On Sunday, Karen Bass became the city of Los Angeles’ first female mayor when she took the oath of office. At Los Angeles City Hall, Kamala Harris, the first female vice president and the first woman of color, administered the oath of office.
On Sunday, Bass centered her remarks on how she intended to address the city’s housing issue, which has led to about 40,000 people living on the streets. Bass claimed that too many Angelenos nowadays are forced to house several families together and work numerous jobs to make ends meet.
Tragically, Pico-Union, South L.A., East L.A., and the East Valley are among the most congested areas in the country, according to our city, she continued. And Angelenos, we are aware of our mission: homes must be constructed in every community.
She stated that the state of emergency on homelessness will be declared as her first official act as mayor. Even though the state, city, and county are spending billions of dollars on temporary and permanent housing, progress has been slow. According to the most recent count, there was a 1.7% increase in homelessness since the 2020 count.
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By the end of a year, Bass’ plan aims for sheltering 15,000 people and putting a stop to tent encampments. She stated that to link people with housing and mental health assistance, the city would devote additional funds to specialized “neighborhood service teams.”
The six-term congresswoman has stated that additional money for Los Angeles to address the city’s housing crisis will result from her longstanding connections with local, state, and federal officials.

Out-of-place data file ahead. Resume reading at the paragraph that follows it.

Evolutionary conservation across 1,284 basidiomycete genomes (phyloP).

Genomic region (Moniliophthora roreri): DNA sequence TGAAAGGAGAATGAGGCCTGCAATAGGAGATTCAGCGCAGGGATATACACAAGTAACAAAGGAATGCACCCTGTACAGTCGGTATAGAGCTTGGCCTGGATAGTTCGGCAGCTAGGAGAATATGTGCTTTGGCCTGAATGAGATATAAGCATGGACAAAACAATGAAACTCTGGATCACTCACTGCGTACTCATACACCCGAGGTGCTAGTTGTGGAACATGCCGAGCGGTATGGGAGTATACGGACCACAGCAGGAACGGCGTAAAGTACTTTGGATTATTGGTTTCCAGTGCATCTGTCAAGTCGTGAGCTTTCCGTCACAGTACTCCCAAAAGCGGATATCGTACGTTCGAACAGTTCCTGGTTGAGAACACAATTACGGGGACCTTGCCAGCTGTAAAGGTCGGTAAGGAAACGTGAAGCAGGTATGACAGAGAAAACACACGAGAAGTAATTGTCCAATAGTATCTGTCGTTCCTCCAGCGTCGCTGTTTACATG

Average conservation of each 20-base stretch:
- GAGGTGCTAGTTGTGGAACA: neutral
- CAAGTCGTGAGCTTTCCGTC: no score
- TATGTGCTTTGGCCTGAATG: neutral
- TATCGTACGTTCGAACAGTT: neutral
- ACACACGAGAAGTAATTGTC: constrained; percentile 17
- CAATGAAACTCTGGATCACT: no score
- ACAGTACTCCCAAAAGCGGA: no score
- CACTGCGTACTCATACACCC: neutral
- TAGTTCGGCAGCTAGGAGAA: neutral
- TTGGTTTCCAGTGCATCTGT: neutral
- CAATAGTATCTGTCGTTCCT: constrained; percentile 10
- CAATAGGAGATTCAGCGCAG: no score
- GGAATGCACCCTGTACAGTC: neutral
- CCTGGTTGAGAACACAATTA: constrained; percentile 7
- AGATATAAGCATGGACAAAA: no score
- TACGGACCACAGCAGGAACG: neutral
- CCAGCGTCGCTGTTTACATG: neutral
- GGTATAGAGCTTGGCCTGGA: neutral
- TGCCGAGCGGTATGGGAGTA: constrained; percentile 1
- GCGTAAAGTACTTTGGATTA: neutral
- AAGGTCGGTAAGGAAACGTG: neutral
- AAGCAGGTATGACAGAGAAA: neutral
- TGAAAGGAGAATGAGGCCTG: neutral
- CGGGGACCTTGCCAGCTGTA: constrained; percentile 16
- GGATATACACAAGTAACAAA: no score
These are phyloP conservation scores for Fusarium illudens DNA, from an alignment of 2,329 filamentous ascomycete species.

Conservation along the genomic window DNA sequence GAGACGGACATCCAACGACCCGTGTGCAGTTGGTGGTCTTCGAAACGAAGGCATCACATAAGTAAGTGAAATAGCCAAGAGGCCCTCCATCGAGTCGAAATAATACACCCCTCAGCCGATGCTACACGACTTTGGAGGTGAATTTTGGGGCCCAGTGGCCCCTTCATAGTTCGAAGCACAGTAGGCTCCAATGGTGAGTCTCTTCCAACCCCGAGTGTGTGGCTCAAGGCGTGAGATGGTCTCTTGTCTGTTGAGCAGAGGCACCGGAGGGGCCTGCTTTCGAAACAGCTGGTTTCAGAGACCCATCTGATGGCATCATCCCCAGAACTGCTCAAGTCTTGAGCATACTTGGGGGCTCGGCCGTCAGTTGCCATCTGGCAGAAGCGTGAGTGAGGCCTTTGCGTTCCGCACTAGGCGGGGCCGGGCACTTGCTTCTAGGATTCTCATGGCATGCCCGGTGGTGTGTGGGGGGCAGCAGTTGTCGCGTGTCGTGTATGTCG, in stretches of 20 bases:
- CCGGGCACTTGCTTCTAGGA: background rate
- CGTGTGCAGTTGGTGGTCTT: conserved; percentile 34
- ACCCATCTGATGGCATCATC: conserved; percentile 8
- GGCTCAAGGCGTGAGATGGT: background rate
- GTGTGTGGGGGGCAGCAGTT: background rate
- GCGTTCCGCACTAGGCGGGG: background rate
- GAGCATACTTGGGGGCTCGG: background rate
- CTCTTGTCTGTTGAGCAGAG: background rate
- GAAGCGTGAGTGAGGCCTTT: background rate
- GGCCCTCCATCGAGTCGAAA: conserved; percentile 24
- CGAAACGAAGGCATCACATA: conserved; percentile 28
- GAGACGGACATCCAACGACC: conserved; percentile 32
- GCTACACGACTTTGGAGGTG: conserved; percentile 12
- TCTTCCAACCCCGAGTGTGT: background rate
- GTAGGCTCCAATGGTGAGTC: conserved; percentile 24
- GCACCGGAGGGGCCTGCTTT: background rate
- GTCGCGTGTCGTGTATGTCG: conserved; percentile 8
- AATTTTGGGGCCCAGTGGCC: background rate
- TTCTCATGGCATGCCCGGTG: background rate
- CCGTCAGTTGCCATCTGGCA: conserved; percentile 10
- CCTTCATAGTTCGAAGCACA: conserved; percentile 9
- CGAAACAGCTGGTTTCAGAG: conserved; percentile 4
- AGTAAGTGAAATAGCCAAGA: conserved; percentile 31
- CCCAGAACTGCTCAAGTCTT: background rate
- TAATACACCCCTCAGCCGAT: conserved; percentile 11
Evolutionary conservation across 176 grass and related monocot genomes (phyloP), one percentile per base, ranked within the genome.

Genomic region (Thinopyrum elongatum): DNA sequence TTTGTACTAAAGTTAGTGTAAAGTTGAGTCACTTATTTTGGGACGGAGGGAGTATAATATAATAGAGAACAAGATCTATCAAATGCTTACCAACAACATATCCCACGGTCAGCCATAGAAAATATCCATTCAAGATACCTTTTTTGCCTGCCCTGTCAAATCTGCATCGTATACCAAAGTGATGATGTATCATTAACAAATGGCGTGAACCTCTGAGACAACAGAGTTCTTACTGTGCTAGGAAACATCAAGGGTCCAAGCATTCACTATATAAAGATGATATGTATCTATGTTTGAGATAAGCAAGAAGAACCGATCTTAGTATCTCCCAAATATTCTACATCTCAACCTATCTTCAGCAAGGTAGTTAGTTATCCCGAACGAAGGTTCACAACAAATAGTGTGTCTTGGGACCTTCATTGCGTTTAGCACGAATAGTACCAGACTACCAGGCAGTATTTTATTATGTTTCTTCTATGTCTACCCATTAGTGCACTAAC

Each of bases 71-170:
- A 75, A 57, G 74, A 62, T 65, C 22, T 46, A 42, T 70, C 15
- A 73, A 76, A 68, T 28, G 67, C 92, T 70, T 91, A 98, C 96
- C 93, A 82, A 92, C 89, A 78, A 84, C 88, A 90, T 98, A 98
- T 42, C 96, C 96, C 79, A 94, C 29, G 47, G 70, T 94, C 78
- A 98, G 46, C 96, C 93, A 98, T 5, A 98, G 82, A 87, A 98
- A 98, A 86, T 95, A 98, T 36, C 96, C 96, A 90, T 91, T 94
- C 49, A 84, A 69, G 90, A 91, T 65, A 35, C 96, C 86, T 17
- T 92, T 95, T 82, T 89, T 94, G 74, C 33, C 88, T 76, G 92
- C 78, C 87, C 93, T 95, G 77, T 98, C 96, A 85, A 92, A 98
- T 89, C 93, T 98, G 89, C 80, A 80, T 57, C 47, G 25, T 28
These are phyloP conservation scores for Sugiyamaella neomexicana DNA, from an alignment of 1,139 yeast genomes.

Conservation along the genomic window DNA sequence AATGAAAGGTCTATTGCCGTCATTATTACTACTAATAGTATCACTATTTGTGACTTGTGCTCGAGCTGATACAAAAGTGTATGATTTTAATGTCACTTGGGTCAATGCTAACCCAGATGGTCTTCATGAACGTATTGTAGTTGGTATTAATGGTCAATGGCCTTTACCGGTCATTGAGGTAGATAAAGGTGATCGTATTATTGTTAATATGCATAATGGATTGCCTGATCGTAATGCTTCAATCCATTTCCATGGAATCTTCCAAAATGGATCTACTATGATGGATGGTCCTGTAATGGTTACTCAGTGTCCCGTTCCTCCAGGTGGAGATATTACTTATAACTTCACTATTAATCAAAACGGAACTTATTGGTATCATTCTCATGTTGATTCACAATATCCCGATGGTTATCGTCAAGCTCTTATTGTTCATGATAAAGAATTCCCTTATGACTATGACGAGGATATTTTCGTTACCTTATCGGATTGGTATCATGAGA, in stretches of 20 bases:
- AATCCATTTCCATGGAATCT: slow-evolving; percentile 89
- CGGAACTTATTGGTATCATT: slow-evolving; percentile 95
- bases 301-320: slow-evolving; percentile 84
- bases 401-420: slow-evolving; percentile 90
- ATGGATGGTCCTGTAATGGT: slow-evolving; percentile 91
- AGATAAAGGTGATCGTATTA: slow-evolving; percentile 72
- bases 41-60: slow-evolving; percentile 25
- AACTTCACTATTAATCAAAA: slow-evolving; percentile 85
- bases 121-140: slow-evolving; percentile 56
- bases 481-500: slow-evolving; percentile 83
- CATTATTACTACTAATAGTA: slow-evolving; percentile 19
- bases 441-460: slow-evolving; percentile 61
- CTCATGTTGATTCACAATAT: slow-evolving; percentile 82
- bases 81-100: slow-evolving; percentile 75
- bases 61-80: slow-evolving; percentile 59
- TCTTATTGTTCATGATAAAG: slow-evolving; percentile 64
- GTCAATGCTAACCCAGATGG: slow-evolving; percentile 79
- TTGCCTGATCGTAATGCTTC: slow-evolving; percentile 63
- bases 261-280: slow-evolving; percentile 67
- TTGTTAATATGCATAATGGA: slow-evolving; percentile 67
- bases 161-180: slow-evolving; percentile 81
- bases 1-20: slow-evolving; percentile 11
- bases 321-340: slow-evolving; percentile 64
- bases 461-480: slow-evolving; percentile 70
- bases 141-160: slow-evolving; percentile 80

Additionally, Bass has pledged to use her contacts in the Biden administration to find solutions to issues like the shortage of federal housing vouchers. She has declared that if elected mayor, she will also work to obtain federal waivers that will enable the construction of centers for substance misuse and mental illness that have more beds.
Because she pledged to increase police manpower at a time when the city has struggled to find new officers, Bass, whose home was broken into earlier this year during the campaign, has also promised to address concerns about crime. She has suggested reassigning at least 250 police officers from administrative duties to patrol, and she has promised to hire more civilian staff members to free up more cops for patrol duty.
Rick Caruso, a real estate tycoon who spent more than $104 million to defeat Bass in November, mounted a vigorous battle against her. She will succeed Mayor Eric Garcetti, whose tenure is up soon. Bass, who was chosen to serve in the California State Assembly in 2004, made history when she became the first Black woman to hold the position of speaker of any state legislature four years later.
Eric Adams of New York City, Lori Lightfoot of Chicago, and Sylvester Turner of Houston will all be Black mayors when Bass takes office. The four biggest cities in the US will also all have Black mayors.